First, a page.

11. B. M. Boshnyak, “Extrameridional aberrations of a spherical surface at large angles of incidence,” Opt. Spectrosc. 41, 386–390 (1976).
  12. B. M. Boshnyak, “Summation of meridional aberrations of a spherical surfaces with arbitrary decentering angles,” Opt. Spectrosc. 41, 632–634 (1976).
  13. B. M. Boshnyak, “Addition of extrameridional aberrations of a spherical surfaces with large angles of decentering,” Opt. Spectrosc. 42, 106–110 (1977).
  14. For a description of Hamilton’s characteristic functions see, for example, H. A. Buchdahl, Introduction to Hamiltonian Optics (Dover, New York, 1993), Chap. 2. In that reference the point-angle mixed characteristic is denoted by W2.
  15. For a description of the imaging properties that correspond to the terms of degree two in the Taylor expansion of Hamilton’s point-angle mixed characteristic see, for example, B. D. Stone and G. W. Forbes, “Characterization of first-order optical properties for asymmetric systems,” J. Opt. Soc. Am. A 9, 478–489 (1992), and the references cited therein.
  16. The geometrical interpretation associated with Hamilton’s characteristic functions can be found in Chapter 2 of the reference cited in note 14, or alternatively in J. L. Synge, Geometrical Optics, An Introduction to Hamilton’s Method (Cambridge U. Press, Cambridge, UK, 1937), Sec. 6.
  17. A detailed example of a Taylor expansion of a characteristic function can be found in Section 2 of the reference cited in note 15.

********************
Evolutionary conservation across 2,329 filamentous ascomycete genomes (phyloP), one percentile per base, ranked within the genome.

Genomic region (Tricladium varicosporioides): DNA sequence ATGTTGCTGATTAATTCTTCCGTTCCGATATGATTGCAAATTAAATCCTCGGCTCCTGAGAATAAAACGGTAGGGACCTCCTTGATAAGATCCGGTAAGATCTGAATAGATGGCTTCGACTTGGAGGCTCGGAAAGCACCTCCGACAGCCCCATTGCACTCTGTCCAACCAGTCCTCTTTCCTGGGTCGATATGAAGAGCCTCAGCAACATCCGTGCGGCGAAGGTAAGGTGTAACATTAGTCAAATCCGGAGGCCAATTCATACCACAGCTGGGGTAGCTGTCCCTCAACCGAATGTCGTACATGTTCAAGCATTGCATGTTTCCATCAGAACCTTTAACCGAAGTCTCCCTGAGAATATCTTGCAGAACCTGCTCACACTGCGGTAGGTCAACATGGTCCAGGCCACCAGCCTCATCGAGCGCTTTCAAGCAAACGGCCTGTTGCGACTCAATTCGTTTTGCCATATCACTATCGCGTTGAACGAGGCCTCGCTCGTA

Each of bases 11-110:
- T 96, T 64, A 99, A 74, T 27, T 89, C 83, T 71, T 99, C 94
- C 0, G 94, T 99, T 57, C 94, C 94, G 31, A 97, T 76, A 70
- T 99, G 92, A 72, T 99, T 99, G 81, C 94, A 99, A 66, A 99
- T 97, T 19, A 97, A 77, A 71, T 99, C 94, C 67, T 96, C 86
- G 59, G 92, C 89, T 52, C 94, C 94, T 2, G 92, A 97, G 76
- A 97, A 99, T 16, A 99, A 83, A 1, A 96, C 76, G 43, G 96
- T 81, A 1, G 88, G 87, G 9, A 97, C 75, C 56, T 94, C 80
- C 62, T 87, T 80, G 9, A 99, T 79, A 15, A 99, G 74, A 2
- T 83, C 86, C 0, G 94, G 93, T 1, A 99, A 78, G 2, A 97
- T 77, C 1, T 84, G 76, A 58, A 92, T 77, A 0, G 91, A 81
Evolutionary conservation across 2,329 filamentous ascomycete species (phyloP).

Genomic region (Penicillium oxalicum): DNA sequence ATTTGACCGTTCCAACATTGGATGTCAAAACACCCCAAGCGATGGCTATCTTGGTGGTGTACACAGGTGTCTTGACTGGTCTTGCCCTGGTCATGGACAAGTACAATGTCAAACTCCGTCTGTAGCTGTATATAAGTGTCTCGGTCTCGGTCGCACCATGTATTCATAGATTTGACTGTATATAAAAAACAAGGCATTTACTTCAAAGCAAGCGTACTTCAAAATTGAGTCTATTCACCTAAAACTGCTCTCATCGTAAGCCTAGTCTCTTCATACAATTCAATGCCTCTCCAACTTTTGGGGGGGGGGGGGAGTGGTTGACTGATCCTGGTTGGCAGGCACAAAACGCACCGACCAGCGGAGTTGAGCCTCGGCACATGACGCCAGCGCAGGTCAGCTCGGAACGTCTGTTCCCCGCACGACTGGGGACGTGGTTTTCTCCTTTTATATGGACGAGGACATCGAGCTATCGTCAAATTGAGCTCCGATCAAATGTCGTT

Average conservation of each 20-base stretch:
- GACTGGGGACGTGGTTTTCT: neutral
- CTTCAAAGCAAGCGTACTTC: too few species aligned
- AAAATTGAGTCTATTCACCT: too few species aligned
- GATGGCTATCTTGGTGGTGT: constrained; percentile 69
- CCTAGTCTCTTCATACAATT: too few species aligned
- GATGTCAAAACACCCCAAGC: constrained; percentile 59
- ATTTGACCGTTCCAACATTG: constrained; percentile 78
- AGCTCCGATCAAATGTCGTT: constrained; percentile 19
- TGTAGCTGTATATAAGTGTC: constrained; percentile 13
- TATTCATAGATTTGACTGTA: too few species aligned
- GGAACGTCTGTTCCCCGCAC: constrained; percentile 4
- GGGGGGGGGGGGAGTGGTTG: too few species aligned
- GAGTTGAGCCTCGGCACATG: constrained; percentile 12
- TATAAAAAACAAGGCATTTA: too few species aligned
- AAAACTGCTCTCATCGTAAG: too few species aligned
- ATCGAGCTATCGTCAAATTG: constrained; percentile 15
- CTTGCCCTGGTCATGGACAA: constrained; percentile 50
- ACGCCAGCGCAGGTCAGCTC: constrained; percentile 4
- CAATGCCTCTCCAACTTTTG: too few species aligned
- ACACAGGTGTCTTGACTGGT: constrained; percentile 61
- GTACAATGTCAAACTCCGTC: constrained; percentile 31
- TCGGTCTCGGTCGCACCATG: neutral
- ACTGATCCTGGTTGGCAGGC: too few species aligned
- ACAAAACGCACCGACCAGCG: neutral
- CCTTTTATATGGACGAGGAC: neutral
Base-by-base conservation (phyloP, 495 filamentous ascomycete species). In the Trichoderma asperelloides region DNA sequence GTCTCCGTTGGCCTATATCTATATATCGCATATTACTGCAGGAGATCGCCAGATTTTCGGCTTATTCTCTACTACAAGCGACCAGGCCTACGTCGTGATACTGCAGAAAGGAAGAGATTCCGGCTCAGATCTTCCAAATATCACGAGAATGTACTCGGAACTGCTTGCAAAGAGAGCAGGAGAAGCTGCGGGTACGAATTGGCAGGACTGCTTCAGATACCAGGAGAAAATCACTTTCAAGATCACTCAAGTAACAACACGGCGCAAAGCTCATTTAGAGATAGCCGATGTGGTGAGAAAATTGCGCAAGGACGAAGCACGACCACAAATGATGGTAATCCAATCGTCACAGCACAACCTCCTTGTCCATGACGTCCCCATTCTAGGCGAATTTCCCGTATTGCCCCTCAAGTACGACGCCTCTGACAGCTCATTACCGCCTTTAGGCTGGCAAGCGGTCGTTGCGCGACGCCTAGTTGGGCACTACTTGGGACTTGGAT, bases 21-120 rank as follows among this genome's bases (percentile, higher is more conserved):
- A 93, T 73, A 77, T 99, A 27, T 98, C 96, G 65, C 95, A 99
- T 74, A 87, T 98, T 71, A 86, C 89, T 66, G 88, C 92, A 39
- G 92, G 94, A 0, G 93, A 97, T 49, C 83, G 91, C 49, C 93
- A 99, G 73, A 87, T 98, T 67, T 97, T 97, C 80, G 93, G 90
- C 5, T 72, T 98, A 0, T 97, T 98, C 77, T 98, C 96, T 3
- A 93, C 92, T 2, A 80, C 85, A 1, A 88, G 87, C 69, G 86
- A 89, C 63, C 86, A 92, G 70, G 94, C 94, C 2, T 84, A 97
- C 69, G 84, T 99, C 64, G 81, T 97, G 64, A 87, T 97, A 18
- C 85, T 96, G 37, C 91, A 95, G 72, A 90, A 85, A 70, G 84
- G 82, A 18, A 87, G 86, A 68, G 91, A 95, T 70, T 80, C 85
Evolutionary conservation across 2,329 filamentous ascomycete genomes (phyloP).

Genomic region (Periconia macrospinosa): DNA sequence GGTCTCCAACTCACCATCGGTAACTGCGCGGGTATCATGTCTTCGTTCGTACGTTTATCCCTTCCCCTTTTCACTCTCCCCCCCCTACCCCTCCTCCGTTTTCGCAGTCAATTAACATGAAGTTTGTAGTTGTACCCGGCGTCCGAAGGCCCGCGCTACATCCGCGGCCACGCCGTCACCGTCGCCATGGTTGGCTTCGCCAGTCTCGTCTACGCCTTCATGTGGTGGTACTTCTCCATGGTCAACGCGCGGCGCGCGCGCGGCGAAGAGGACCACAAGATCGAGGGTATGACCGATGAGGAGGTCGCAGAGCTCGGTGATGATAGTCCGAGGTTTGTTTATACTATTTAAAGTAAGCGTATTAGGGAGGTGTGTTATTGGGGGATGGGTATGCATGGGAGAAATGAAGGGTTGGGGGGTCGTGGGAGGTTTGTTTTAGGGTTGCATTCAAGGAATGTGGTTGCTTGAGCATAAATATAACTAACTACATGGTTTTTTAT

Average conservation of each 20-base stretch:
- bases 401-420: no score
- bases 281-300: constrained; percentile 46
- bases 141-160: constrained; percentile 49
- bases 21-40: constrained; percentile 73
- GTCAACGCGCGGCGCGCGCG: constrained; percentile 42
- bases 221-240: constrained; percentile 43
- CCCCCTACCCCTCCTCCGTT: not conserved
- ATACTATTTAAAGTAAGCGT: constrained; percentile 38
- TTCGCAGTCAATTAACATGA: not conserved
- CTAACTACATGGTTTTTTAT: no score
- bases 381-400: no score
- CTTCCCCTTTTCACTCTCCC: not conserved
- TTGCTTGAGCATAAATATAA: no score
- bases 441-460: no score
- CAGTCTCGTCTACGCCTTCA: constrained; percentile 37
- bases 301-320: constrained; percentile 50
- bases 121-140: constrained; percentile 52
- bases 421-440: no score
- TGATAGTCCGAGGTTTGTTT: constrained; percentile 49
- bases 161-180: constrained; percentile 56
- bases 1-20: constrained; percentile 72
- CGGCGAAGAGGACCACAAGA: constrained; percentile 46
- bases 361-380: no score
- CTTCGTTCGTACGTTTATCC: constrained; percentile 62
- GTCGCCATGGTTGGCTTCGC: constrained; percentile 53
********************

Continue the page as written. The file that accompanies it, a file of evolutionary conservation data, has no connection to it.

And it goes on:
18. See Chapter 2 of the reference cited in note 14.
  19. For a description of Coddington’s equations, see, for example, Rudolf Kingslake, Lens Design Fundamentals (Academic, San Diego, Calif., 1978), Sec. 10.1.
  20. A discussion of the Schwarzschild configuration for both infinite and finite conjugates can be found in W. J. Smith, Modern Optical Engineering: The Design of Optical Systems, 2nd ed. (McGraw-Hill, New York, 1990), Sec. 13.2. The original paper on the subject discusses the infinite-conjugate case: K. Schwarzschild, “Untersuchungen zur geometrischen Optik, II: Theorie der Spiegeltelescope,” Abh. Königl. Ges. Wiss. Göttingen, Math.-Phys. Klasse 9, Neue Folge, Bd. IV, No. 2, 2–28 (1905).
  21. D. Shafer, “Optical design with only two surfaces,” in International Lens Design Conference, R. E. Fischer, ed., Proc. SPIE 237, 256–261 (1980).
  22. Although the systems of this paper are designed for imaging a single point, a magnification can be defined for these systems by considering the angle that a ray makes with the axis and taking the ratio of the object- and image-space angles of this ray. In the limit as the ray angles approach zero, this ratio approaches the transverse magnification. The axial NA is defined as the sine of the maximum angle (in object space) between the axis and the rays that are passed by the system.
  23. J. M. Howard and B. D. Stone, “Imaging a point to a line with a single spherical mirror,” Appl. Opt. 37, 1826–1834 (1998).
  24. See Figs. 6 and 8 of Ref. 6.